The spacious front garden is known to play host to impromptu ceilidh dancing when friends and family visit.

And with a view that looks directly onto Ben Nevis who can blame them for making the most of the Highland air.

Building an Alpine-style log cabin was a long-held dream come true for Jack Ferguson, who lives in Fort William, nine miles from the village of Spean Bridge where he grew up.

The Herald:

The unique property, which took just over two months to build will feature in the fifth episode of everyone's must-see Monday show, Scotland’s Home of the Year.

Interior designers Anna Campbell Jones and Banjo Beale and architect Michael Angus head to the Highlands and Islands to view three homes that are all vying for the coveted title.

The Herald:

Archwood Lodge is home to Mr Ferguson and his partner Penny Laird along with Jack’s son Archie, their cats Merlot and Romeo and sausage dog, Gus. 

Built over two levels, the house brings the outside indoors with a view that elicits a"wow" from the judges when they first lay eyes on it.

READ MORE: First look at 'dream' B-listed former manse vying for Scotland's Home of the Year title

"Ever since I was 20 years old I've wanted to build a log house," said Mr Ferguson, 52.

"I've managed to make my dream come true.

The Herald: Archwood House

"I said this on the show but when I have my morning coffee on the veranda and look at Ben Nevis and Aonach Mor I feel like I'm on holiday.

"I spent quite a lot of time looking for the right plot for it", he added.

"It was our dream house and I couldn't just stick it anywhere.

"The two key factors were that it must have a beautiful view and I was really keen to have as much sun as I could get.

The Herald:

"We get the sun from the minute it rises to the minute it goes down."

He said the house was big enough to incorporate four or five bedrooms but the couple settled on three because they wanted a completely open space above the living room and a balcony.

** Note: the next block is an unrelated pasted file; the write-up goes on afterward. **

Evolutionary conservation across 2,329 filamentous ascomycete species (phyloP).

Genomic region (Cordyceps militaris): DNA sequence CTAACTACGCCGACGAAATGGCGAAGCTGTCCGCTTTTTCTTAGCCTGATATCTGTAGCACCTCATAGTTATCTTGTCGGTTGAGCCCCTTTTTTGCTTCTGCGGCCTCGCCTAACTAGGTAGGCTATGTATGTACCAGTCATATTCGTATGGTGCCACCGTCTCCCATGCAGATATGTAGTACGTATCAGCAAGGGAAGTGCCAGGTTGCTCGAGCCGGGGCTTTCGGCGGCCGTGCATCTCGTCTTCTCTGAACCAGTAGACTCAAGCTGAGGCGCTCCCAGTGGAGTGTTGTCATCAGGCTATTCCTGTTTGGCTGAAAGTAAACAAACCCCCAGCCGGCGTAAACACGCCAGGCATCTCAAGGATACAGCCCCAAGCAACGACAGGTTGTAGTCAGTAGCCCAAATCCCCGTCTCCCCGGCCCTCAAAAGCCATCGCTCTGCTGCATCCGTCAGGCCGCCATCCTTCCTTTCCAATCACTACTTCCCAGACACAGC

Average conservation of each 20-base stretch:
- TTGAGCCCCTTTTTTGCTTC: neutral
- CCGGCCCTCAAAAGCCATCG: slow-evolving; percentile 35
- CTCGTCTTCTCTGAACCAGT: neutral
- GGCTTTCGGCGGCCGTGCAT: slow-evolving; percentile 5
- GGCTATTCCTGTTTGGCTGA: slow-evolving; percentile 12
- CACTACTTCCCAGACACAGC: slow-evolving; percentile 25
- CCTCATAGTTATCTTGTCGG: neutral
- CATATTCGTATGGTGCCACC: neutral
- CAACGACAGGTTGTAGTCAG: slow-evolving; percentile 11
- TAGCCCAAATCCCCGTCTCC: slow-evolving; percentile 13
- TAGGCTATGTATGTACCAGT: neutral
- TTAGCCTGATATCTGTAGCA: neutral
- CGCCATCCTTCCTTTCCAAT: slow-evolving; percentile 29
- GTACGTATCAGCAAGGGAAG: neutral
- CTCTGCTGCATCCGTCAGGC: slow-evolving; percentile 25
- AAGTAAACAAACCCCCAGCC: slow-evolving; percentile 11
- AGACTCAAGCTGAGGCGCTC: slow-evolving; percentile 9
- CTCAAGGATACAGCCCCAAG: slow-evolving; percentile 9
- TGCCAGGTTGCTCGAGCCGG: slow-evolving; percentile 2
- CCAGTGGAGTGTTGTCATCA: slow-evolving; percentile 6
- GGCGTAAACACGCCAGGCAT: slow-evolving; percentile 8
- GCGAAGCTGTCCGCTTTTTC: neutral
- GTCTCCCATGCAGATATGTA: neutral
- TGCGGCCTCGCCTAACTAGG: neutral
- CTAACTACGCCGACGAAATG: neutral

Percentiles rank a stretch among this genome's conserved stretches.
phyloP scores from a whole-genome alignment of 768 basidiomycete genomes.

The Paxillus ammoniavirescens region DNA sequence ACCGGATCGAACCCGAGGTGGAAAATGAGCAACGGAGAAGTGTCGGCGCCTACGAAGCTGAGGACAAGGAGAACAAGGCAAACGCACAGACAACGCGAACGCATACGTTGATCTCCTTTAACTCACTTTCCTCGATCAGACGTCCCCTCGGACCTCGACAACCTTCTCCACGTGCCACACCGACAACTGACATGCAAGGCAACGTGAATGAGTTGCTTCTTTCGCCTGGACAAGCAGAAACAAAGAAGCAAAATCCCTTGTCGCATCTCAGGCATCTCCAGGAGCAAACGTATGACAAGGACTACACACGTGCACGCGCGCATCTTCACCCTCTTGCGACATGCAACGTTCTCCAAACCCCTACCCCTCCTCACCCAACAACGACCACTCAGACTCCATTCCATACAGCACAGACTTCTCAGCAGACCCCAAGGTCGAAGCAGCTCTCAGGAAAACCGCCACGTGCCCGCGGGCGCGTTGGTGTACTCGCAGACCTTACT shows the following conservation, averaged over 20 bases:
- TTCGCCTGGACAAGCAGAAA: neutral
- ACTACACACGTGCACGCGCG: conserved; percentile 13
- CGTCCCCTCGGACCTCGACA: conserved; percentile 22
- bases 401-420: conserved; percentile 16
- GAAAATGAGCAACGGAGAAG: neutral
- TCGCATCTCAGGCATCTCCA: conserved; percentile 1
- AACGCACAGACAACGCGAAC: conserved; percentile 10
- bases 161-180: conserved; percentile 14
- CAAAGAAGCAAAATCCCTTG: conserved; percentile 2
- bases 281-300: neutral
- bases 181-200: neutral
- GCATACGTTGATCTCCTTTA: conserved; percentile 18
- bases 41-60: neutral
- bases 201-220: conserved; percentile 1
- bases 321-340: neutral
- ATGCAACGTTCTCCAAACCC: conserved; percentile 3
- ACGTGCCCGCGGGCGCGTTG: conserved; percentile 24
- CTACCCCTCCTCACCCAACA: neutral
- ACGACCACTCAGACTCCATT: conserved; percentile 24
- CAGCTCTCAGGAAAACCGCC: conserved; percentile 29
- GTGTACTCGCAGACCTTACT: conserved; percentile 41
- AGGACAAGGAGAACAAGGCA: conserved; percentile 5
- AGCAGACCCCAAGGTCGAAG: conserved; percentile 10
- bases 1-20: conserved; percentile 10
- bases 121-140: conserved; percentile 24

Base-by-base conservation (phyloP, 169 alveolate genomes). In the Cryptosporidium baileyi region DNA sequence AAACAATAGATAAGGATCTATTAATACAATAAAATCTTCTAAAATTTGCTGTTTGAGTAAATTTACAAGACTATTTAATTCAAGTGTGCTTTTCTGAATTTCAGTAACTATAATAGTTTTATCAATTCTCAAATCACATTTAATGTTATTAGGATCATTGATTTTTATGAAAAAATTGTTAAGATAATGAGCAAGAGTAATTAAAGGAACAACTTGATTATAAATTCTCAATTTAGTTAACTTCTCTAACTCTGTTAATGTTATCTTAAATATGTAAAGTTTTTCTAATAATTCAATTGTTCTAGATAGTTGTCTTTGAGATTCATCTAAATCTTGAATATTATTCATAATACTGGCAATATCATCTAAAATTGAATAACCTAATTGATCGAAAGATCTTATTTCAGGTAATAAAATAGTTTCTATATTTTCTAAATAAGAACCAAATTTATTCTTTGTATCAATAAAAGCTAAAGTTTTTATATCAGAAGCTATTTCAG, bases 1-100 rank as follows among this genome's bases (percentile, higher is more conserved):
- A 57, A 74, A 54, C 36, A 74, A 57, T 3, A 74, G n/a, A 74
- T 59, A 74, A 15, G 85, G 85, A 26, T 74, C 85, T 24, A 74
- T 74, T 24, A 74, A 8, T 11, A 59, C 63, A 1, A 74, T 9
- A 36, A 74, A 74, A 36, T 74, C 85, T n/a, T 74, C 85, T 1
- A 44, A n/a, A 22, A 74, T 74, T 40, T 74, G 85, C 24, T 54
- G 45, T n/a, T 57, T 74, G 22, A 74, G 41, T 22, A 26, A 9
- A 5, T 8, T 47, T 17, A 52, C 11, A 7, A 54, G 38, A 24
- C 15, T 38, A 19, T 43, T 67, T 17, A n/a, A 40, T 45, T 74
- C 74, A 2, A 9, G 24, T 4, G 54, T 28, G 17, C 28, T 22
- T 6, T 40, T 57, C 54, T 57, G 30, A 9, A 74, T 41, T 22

READ MORE: 'Absolutely perfect': The Aberdeenshire cottage that impressed judges on hit BBC show 

The cabin is cheap to heat with a log burner in the living room sufficient to warm the entire house, says the owner.

The Herald:

The judges comment on the quirky accessories dotted around the cabin and the fact that every room looks completely different in style. Mr Ferguson, who has three children and five grandchildren, says the interior design was all down to his partner.

READ MORE: Couple's 'insane' 11-year project to renovate vast Peebles mansion 

"I had it more the old, traditional way with a big wooden dining table and tartan blinds but Penny changed it all - as women do," he said laughing.

The house was built nine years ago, with Mr Ferguson project-managing and took just eight weeks and three days to complete using pine imported from Finland.

"It was a Greek team who came over to build it," said the owner.y

"You can't really get wood in the UK. The nearest wood would be Douglas Fir and you would maybe get 25 years and it would be rotten.

"The pine we have is guaranteed for 50 years."

The 'SHOTY' judges also head to the Isle of Skye in the forthcoming episode to visit two distinctive properties.

Achachork is a self-build property in Portree, home to Muriel, John and their three terriers, Georgie, Mixie and Tilly

The Herald:

Set in the most incredible location with stunning views, Achachork was designed by the couple with subtle nods towards acclaimed architect, Charles Rennie Mackintosh. 

The final property in the Highlands and Islands is Lochbay, a historic croft house also on Skye, home to Denise and Bob.

In spite of requiring extensive renovation, Denise wasn’t deterred and instantly fell in love with Lochbay. Bob wasn’t so sure but now embraces Lochbay living and the incredible location.

The Herald:

At various points, the walls are four feet thick and as well as cosy, welcoming interiors, the home also has a quirky garden room.

The fifth episode of Scotland's Home of the Year will be screened on Monday at 8.30pm on BBC Scotland.